Russians Reportedly ‘Using Crypto Exchanges to Send USDT to UK’ – Here’s How
Russians are using “several” Moscow crypto exchanges to send Tether (USDT) to people based in the UK, a new report has claimed.
Per the NGO Transparency International’s Russia branch and the media outlet The Bell, “several crypto exchanges” are now “operating” in Moscow, where they “offering services” that let Russians “withdraw cash funds” in the UK.
The NGO stated that it has “become possible to transfer money out of Russia with the help of crypto exchanges located in the Moscow International Business Center [aka Moscow-City].”
Sanctions and counter-sanctions have placed strict controls on the movement of funds between Russia and foreign nations.
But Transparency International Russia said that it had found “eight Russian-based crypto exchanges who said they were willing to transfer USDT.”
The platforms said they would “change tokens into cash for delivery in London.”
The NGO wrote:
“Despite our [requests] to make transfers that would result in the delivery of over [$12,000] in cash (yes, bags full of cash), there was a distinct lack of curiosity from these exchanges about the identity of their customers.”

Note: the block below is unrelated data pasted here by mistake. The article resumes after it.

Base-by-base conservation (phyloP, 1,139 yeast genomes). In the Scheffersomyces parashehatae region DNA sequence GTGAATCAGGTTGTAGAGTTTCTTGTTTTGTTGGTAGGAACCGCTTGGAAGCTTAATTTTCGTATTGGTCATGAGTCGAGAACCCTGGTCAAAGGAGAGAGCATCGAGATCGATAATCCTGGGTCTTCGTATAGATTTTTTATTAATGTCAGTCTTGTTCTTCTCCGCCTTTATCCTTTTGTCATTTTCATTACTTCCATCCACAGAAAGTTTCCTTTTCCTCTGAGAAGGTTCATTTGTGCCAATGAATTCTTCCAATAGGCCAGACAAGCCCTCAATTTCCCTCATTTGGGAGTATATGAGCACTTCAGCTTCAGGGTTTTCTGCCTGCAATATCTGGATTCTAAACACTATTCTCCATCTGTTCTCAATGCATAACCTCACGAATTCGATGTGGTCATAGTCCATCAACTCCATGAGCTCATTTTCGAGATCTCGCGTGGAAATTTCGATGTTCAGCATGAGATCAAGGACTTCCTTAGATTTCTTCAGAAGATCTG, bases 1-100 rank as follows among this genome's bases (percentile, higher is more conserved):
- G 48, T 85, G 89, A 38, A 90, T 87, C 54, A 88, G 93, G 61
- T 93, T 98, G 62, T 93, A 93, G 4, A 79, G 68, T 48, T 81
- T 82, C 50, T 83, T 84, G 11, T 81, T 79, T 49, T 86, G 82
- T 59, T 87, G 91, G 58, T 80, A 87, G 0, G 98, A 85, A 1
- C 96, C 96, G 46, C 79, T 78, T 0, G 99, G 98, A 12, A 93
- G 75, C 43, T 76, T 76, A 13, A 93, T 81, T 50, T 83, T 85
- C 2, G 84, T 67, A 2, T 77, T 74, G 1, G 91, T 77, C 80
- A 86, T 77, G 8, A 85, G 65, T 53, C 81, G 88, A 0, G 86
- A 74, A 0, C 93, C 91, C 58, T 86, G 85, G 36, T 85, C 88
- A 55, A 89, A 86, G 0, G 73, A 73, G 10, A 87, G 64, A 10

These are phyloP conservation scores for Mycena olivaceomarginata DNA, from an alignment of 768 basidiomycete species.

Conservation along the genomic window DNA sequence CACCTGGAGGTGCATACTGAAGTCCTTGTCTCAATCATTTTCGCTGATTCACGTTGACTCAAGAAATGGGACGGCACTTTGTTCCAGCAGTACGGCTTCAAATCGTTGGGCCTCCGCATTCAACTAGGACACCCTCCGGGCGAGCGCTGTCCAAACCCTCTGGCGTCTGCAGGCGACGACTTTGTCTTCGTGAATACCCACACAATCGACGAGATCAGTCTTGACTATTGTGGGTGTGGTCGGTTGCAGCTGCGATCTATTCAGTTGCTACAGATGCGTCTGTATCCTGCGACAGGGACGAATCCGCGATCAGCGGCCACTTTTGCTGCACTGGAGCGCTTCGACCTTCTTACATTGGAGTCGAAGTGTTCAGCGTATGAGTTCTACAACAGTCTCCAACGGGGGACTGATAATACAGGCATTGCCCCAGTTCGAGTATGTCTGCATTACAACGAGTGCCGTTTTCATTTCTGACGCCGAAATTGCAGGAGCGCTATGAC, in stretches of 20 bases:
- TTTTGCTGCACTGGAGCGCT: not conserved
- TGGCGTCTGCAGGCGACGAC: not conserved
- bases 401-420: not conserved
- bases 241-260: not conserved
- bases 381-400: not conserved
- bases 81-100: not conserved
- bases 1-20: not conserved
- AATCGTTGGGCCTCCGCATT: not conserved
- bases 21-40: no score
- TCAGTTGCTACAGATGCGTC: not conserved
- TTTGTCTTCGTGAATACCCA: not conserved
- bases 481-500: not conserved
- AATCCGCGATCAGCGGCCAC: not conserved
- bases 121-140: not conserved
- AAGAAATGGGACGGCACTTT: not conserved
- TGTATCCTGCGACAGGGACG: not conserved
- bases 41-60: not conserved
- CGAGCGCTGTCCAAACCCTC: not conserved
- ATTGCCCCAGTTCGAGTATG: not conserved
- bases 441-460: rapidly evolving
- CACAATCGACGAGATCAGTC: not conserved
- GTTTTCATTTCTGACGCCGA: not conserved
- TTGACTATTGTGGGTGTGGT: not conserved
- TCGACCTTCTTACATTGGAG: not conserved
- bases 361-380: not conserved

How Are Russian Crypto Exchanges Sending Cash to the UK?
Transparency International Russia added that its undercover agents “were not asked to provide a passport or any other type of identification documents in order for the exchange to happen.”
It said the exchanges only asked for “details of what the collector would be wearing and possibly the serial number of a banknote to prove their identity.”
The NGO noted that London-based cash “couriers” were “Russian-speaking.” and it said handover details were arranged using the chat app Telegram.
One of the exchanges was named as Suex, a platform that was hit with US sanctions in 2021.
Washington believes that Suex has enabled money laundering on its platform.
Failing to request client identity details “is a direct violation of British anti-money laundering laws,” the NGO noted.
The NGO added that its researchers were able to trace the histories of a number of crypto wallets linked to the exchanges.
And it said that it found that some wallets had processed up to $470,000 worth of USDT.
The exchanges also appear to have processed smaller amounts of less-popular cryptoassets, Transparency International Russia wrote.
Earlier this month, the Russian government’s anti-money laundering (AML) agency said that it was monitoring some 25,000 users it suspects of carrying out AML violations.